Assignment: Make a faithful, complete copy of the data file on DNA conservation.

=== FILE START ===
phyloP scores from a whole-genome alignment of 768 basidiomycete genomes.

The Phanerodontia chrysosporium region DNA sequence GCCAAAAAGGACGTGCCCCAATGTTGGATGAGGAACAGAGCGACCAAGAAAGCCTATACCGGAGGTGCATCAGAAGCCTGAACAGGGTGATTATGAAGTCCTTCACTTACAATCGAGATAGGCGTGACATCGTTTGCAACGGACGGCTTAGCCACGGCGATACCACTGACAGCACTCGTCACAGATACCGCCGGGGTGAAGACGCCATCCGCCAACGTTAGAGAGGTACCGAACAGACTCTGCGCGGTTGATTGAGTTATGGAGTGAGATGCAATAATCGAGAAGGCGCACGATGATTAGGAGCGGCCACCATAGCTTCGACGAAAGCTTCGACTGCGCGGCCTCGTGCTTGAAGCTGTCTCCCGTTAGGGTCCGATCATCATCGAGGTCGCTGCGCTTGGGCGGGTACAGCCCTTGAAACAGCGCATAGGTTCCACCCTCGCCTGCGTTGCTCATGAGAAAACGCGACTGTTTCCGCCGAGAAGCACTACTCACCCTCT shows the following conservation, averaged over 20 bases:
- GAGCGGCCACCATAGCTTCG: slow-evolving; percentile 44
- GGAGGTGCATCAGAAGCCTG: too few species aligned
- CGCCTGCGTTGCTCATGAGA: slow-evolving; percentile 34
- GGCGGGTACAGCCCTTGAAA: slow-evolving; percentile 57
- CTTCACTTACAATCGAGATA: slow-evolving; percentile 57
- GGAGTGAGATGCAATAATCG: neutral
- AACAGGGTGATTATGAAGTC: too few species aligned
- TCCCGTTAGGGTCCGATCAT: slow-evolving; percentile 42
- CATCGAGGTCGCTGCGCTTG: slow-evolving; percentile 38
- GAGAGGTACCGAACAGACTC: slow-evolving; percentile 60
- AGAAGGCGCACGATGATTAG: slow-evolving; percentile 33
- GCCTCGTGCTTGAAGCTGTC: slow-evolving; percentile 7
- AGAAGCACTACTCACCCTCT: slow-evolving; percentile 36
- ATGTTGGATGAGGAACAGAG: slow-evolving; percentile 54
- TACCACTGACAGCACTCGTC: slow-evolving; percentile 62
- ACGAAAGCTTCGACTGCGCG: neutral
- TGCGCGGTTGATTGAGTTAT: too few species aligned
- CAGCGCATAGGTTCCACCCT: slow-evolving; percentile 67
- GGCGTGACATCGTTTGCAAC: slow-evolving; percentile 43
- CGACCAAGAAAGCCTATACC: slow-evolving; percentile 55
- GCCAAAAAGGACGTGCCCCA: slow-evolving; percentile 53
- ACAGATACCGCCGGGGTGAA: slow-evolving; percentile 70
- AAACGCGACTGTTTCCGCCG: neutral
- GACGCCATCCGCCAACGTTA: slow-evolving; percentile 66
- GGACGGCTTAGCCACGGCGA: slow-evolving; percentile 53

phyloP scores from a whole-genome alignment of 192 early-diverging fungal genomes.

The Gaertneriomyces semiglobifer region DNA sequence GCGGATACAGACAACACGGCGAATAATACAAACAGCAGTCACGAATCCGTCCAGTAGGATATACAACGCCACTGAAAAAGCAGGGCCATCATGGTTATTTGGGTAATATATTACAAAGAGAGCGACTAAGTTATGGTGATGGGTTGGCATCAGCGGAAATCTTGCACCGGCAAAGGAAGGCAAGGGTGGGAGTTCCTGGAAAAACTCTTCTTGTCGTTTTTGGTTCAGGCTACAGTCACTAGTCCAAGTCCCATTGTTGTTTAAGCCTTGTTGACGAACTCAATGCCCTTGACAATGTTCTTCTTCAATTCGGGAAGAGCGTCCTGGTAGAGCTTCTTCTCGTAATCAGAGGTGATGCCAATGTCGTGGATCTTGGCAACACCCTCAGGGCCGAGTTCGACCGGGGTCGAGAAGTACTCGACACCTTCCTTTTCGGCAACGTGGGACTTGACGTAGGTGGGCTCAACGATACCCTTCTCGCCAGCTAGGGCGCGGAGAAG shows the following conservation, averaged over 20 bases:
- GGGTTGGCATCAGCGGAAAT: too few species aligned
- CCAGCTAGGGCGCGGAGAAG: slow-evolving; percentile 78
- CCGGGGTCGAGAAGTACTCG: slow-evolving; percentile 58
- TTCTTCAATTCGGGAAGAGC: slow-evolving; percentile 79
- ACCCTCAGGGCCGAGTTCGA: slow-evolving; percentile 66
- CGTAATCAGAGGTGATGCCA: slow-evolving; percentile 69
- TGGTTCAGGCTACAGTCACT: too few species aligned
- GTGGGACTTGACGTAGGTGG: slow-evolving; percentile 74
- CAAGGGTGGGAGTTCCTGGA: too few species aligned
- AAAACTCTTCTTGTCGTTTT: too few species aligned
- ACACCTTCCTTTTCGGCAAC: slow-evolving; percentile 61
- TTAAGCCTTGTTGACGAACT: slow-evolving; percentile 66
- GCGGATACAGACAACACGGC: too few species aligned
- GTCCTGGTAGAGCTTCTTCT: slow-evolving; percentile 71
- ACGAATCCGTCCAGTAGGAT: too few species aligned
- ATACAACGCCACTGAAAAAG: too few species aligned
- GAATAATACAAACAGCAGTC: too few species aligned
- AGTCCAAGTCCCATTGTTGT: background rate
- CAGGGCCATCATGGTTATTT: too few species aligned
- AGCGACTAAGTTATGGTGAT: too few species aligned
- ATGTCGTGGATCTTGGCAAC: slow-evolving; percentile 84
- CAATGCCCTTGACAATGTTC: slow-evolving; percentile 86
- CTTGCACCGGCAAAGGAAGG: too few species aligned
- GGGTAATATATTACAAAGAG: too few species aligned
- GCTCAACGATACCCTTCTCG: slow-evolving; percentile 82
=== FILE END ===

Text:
phyloP scores from a whole-genome alignment of 768 basidiomycete genomes.

The Phanerodontia chrysosporium region DNA sequence GCCAAAAAGGACGTGCCCCAATGTTGGATGAGGAACAGAGCGACCAAGAAAGCCTATACCGGAGGTGCATCAGAAGCCTGAACAGGGTGATTATGAAGTCCTTCACTTACAATCGAGATAGGCGTGACATCGTTTGCAACGGACGGCTTAGCCACGGCGATACCACTGACAGCACTCGTCACAGATACCGCCGGGGTGAAGACGCCATCCGCCAACGTTAGAGAGGTACCGAACAGACTCTGCGCGGTTGATTGAGTTATGGAGTGAGATGCAATAATCGAGAAGGCGCACGATGATTAGGAGCGGCCACCATAGCTTCGACGAAAGCTTCGACTGCGCGGCCTCGTGCTTGAAGCTGTCTCCCGTTAGGGTCCGATCATCATCGAGGTCGCTGCGCTTGGGCGGGTACAGCCCTTGAAACAGCGCATAGGTTCCACCCTCGCCTGCGTTGCTCATGAGAAAACGCGACTGTTTCCGCCGAGAAGCACTACTCACCCTCT shows the following conservation, averaged over 20 bases:
- GAGCGGCCACCATAGCTTCG: slow-evolving; percentile 44
- GGAGGTGCATCAGAAGCCTG: too few species aligned
- CGCCTGCGTTGCTCATGAGA: slow-evolving; percentile 34
- GGCGGGTACAGCCCTTGAAA: slow-evolving; percentile 57
- CTTCACTTACAATCGAGATA: slow-evolving; percentile 57
- GGAGTGAGATGCAATAATCG: neutral
- AACAGGGTGATTATGAAGTC: too few species aligned
- TCCCGTTAGGGTCCGATCAT: slow-evolving; percentile 42
- CATCGAGGTCGCTGCGCTTG: slow-evolving; percentile 38
- GAGAGGTACCGAACAGACTC: slow-evolving; percentile 60
- AGAAGGCGCACGATGATTAG: slow-evolving; percentile 33
- GCCTCGTGCTTGAAGCTGTC: slow-evolving; percentile 7
- AGAAGCACTACTCACCCTCT: slow-evolving; percentile 36
- ATGTTGGATGAGGAACAGAG: slow-evolving; percentile 54
- TACCACTGACAGCACTCGTC: slow-evolving; percentile 62
- ACGAAAGCTTCGACTGCGCG: neutral
- TGCGCGGTTGATTGAGTTAT: too few species aligned
- CAGCGCATAGGTTCCACCCT: slow-evolving; percentile 67
- GGCGTGACATCGTTTGCAAC: slow-evolving; percentile 43
- CGACCAAGAAAGCCTATACC: slow-evolving; percentile 55
- GCCAAAAAGGACGTGCCCCA: slow-evolving; percentile 53
- ACAGATACCGCCGGGGTGAA: slow-evolving; percentile 70
- AAACGCGACTGTTTCCGCCG: neutral
- GACGCCATCCGCCAACGTTA: slow-evolving; percentile 66
- GGACGGCTTAGCCACGGCGA: slow-evolving; percentile 53

phyloP scores from a whole-genome alignment of 192 early-diverging fungal genomes.

The Gaertneriomyces semiglobifer region DNA sequence GCGGATACAGACAACACGGCGAATAATACAAACAGCAGTCACGAATCCGTCCAGTAGGATATACAACGCCACTGAAAAAGCAGGGCCATCATGGTTATTTGGGTAATATATTACAAAGAGAGCGACTAAGTTATGGTGATGGGTTGGCATCAGCGGAAATCTTGCACCGGCAAAGGAAGGCAAGGGTGGGAGTTCCTGGAAAAACTCTTCTTGTCGTTTTTGGTTCAGGCTACAGTCACTAGTCCAAGTCCCATTGTTGTTTAAGCCTTGTTGACGAACTCAATGCCCTTGACAATGTTCTTCTTCAATTCGGGAAGAGCGTCCTGGTAGAGCTTCTTCTCGTAATCAGAGGTGATGCCAATGTCGTGGATCTTGGCAACACCCTCAGGGCCGAGTTCGACCGGGGTCGAGAAGTACTCGACACCTTCCTTTTCGGCAACGTGGGACTTGACGTAGGTGGGCTCAACGATACCCTTCTCGCCAGCTAGGGCGCGGAGAAG shows the following conservation, averaged over 20 bases:
- GGGTTGGCATCAGCGGAAAT: too few species aligned
- CCAGCTAGGGCGCGGAGAAG: slow-evolving; percentile 78
- CCGGGGTCGAGAAGTACTCG: slow-evolving; percentile 58
- TTCTTCAATTCGGGAAGAGC: slow-evolving; percentile 79
- ACCCTCAGGGCCGAGTTCGA: slow-evolving; percentile 66
- CGTAATCAGAGGTGATGCCA: slow-evolving; percentile 69
- TGGTTCAGGCTACAGTCACT: too few species aligned
- GTGGGACTTGACGTAGGTGG: slow-evolving; percentile 74
- CAAGGGTGGGAGTTCCTGGA: too few species aligned
- AAAACTCTTCTTGTCGTTTT: too few species aligned
- ACACCTTCCTTTTCGGCAAC: slow-evolving; percentile 61
- TTAAGCCTTGTTGACGAACT: slow-evolving; percentile 66
- GCGGATACAGACAACACGGC: too few species aligned
- GTCCTGGTAGAGCTTCTTCT: slow-evolving; percentile 71
- ACGAATCCGTCCAGTAGGAT: too few species aligned
- ATACAACGCCACTGAAAAAG: too few species aligned
- GAATAATACAAACAGCAGTC: too few species aligned
- AGTCCAAGTCCCATTGTTGT: background rate
- CAGGGCCATCATGGTTATTT: too few species aligned
- AGCGACTAAGTTATGGTGAT: too few species aligned
- ATGTCGTGGATCTTGGCAAC: slow-evolving; percentile 84
- CAATGCCCTTGACAATGTTC: slow-evolving; percentile 86
- CTTGCACCGGCAAAGGAAGG: too few species aligned
- GGGTAATATATTACAAAGAG: too few species aligned
- GCTCAACGATACCCTTCTCG: slow-evolving; percentile 82